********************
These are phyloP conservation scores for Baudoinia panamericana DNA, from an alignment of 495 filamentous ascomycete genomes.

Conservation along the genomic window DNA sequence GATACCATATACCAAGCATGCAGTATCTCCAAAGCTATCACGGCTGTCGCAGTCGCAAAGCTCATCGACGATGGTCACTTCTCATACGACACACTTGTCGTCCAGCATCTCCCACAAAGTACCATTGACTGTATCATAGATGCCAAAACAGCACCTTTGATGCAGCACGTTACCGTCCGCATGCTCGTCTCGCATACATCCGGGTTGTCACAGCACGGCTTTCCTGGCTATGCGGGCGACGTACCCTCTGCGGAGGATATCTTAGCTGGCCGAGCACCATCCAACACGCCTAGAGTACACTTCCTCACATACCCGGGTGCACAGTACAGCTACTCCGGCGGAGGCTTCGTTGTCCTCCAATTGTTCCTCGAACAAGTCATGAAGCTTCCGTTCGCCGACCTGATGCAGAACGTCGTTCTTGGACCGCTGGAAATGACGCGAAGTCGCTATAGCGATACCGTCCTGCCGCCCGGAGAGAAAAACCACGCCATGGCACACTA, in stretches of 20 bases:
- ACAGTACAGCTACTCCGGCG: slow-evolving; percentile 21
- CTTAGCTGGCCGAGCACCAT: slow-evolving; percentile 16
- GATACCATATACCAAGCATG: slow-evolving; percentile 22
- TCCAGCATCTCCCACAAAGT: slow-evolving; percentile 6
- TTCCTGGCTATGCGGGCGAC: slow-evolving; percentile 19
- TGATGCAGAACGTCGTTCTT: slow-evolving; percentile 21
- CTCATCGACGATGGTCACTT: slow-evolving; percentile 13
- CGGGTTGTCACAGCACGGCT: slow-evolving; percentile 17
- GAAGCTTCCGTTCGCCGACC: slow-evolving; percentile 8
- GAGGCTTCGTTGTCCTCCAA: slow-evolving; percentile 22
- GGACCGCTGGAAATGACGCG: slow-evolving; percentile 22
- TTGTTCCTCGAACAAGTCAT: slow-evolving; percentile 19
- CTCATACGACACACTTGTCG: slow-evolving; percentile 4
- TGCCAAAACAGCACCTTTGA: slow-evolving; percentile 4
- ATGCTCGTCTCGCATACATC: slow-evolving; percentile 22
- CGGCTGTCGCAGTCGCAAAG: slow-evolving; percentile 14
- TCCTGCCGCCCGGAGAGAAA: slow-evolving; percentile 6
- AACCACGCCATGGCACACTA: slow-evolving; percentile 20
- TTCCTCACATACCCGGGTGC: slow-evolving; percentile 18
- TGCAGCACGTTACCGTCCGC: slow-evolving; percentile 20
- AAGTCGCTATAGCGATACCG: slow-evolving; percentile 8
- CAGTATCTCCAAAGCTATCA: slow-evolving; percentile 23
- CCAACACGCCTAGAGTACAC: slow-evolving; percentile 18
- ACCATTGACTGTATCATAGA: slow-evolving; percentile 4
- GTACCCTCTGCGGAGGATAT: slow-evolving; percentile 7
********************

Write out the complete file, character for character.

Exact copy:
These are phyloP conservation scores for Baudoinia panamericana DNA, from an alignment of 495 filamentous ascomycete genomes.

Conservation along the genomic window DNA sequence GATACCATATACCAAGCATGCAGTATCTCCAAAGCTATCACGGCTGTCGCAGTCGCAAAGCTCATCGACGATGGTCACTTCTCATACGACACACTTGTCGTCCAGCATCTCCCACAAAGTACCATTGACTGTATCATAGATGCCAAAACAGCACCTTTGATGCAGCACGTTACCGTCCGCATGCTCGTCTCGCATACATCCGGGTTGTCACAGCACGGCTTTCCTGGCTATGCGGGCGACGTACCCTCTGCGGAGGATATCTTAGCTGGCCGAGCACCATCCAACACGCCTAGAGTACACTTCCTCACATACCCGGGTGCACAGTACAGCTACTCCGGCGGAGGCTTCGTTGTCCTCCAATTGTTCCTCGAACAAGTCATGAAGCTTCCGTTCGCCGACCTGATGCAGAACGTCGTTCTTGGACCGCTGGAAATGACGCGAAGTCGCTATAGCGATACCGTCCTGCCGCCCGGAGAGAAAAACCACGCCATGGCACACTA, in stretches of 20 bases:
- ACAGTACAGCTACTCCGGCG: slow-evolving; percentile 21
- CTTAGCTGGCCGAGCACCAT: slow-evolving; percentile 16
- GATACCATATACCAAGCATG: slow-evolving; percentile 22
- TCCAGCATCTCCCACAAAGT: slow-evolving; percentile 6
- TTCCTGGCTATGCGGGCGAC: slow-evolving; percentile 19
- TGATGCAGAACGTCGTTCTT: slow-evolving; percentile 21
- CTCATCGACGATGGTCACTT: slow-evolving; percentile 13
- CGGGTTGTCACAGCACGGCT: slow-evolving; percentile 17
- GAAGCTTCCGTTCGCCGACC: slow-evolving; percentile 8
- GAGGCTTCGTTGTCCTCCAA: slow-evolving; percentile 22
- GGACCGCTGGAAATGACGCG: slow-evolving; percentile 22
- TTGTTCCTCGAACAAGTCAT: slow-evolving; percentile 19
- CTCATACGACACACTTGTCG: slow-evolving; percentile 4
- TGCCAAAACAGCACCTTTGA: slow-evolving; percentile 4
- ATGCTCGTCTCGCATACATC: slow-evolving; percentile 22
- CGGCTGTCGCAGTCGCAAAG: slow-evolving; percentile 14
- TCCTGCCGCCCGGAGAGAAA: slow-evolving; percentile 6
- AACCACGCCATGGCACACTA: slow-evolving; percentile 20
- TTCCTCACATACCCGGGTGC: slow-evolving; percentile 18
- TGCAGCACGTTACCGTCCGC: slow-evolving; percentile 20
- AAGTCGCTATAGCGATACCG: slow-evolving; percentile 8
- CAGTATCTCCAAAGCTATCA: slow-evolving; percentile 23
- CCAACACGCCTAGAGTACAC: slow-evolving; percentile 18
- ACCATTGACTGTATCATAGA: slow-evolving; percentile 4
- GTACCCTCTGCGGAGGATAT: slow-evolving; percentile 7